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Friday, 20 July 2012

Gustavo Dudamel, let us be numinous...



The phenomena that is El Sistema, the Venezuelan 'system' that introduces young kids to playing musical instruments in an orchestral, classical music community which lands up changing their and their families lives has been well documented. Now a good few years since its inception by Maestro José Antonio Abreu, the orchestra has removed the word Youth from it's name and has become the Simón Bolívar Symphony Orchestra of Venezuela (SBSOV). Along with the world renown and highly respected conductor, Gustavo Dudamel, the combination is a powerful force that bucks the traditional enclave within the classical music world.

Even if you have the T-Shirt, watched the videos, seen the Prom broadcasts, nothing can prepare you for the experience of seeing them in action live, it is totally overwhelming, the impact it had on me is still fresh and imprinted in my consciousness. There is so much more to say and I will endeavour to explain more in due course, but the overall impact is one of an intense spiritual and worshipful moment that captivates everyone in the room. Performers, conductor and audience find themselves caught up in unison, a rare and numinously transformative place.

Whilst the orchestra's appearance in 2007 won hearts with robust performances of Bernstein and Latin composers, this recent concert in June 2012 depicted above demonstrated their ability to perform principally European works with astonishing sublimity.

However, for me the moment occurs right at the end...

Move the time bar to 1hr46mins45s, the start point for the encore, humbly introduced by Gustavo, Sir Edward Elgar's Nimrod. Then enjoy the performance, again, totally sublime, and wait to see what happens right at the end of the piece. There is a full 28 seconds of silence, a pin drop pause, a selah, before any applause starts.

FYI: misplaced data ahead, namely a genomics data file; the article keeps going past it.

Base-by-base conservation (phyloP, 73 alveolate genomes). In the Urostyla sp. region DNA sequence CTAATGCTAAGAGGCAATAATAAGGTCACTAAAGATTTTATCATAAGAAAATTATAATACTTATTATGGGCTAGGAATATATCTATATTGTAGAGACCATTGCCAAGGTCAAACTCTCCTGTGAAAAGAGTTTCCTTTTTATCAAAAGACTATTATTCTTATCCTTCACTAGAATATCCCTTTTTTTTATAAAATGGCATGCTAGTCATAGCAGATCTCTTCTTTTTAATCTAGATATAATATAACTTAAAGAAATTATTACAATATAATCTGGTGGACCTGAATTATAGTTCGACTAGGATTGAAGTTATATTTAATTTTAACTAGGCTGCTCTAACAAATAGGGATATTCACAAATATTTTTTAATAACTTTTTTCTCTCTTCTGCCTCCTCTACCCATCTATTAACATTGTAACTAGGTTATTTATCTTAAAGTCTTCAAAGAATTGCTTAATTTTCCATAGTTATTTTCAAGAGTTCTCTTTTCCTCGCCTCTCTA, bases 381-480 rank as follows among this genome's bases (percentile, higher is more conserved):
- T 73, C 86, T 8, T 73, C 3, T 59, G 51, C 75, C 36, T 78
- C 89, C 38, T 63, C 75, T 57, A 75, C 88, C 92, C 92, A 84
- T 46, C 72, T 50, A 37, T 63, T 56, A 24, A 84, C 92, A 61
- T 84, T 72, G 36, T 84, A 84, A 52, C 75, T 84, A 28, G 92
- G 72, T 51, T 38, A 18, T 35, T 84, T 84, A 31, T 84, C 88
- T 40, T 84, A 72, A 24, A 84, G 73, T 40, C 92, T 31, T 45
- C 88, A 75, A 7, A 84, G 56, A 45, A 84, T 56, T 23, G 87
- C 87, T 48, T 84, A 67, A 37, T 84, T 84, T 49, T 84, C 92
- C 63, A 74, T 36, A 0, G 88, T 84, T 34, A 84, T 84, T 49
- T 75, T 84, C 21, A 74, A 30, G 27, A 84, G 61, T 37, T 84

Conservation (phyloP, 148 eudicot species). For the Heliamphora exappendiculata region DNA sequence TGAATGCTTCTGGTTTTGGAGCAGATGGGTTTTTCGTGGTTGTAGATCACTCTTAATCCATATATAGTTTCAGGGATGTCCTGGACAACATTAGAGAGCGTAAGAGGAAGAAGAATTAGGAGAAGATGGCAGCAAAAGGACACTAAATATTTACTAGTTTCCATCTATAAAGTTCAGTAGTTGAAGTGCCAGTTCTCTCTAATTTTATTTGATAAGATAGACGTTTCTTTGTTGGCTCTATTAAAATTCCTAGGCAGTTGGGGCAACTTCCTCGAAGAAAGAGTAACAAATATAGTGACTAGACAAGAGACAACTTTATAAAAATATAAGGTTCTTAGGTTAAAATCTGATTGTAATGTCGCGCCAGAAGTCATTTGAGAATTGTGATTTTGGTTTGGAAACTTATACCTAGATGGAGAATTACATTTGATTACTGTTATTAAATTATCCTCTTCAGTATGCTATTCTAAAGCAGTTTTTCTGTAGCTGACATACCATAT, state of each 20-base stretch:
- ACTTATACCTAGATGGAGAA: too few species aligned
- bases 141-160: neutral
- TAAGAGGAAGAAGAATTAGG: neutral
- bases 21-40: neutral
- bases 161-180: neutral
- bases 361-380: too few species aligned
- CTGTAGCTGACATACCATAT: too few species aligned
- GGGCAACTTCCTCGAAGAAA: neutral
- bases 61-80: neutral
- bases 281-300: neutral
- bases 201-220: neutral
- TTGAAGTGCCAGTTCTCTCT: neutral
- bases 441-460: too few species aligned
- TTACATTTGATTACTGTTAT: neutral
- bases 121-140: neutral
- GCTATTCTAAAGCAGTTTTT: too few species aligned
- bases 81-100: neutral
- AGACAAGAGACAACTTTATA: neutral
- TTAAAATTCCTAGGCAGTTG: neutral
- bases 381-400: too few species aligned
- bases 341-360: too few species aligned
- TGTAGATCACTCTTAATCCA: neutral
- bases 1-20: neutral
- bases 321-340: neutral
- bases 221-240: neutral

Everyone is caught up in the extraordinary moment and it is so clear to see the effect it has had on orchestra and conductor. What is notable that neither Elgar's nod to his buddy Jaegar nor the subsequent notion of the piece being so linked to Churchill's funeral were anywhere in the ether, this is a new and transcendent interpretation that only comes with fresh ears and eyes...

...we have so much to learn!

P

3 comments:

nevell said...

Beautiful. I don't think I've ever seen a string section rolling like an ocean to the music they were playing.....

BanksyBoy said...

Yes, quite amazing when you're actually there! I plan to have another post about what makes listening and watching them so much more engaging than other orchestras... In my not so 'umble opinion ;-)

P

Heather Rowe said...

Totally wonderful...as I watched it was as if each musician had been transported to another place within the music, and I was taken there with them...the long silence at the end of 'Nimrod' was electrifying. I wish I had been there to experience the amazing atmosphere. Heather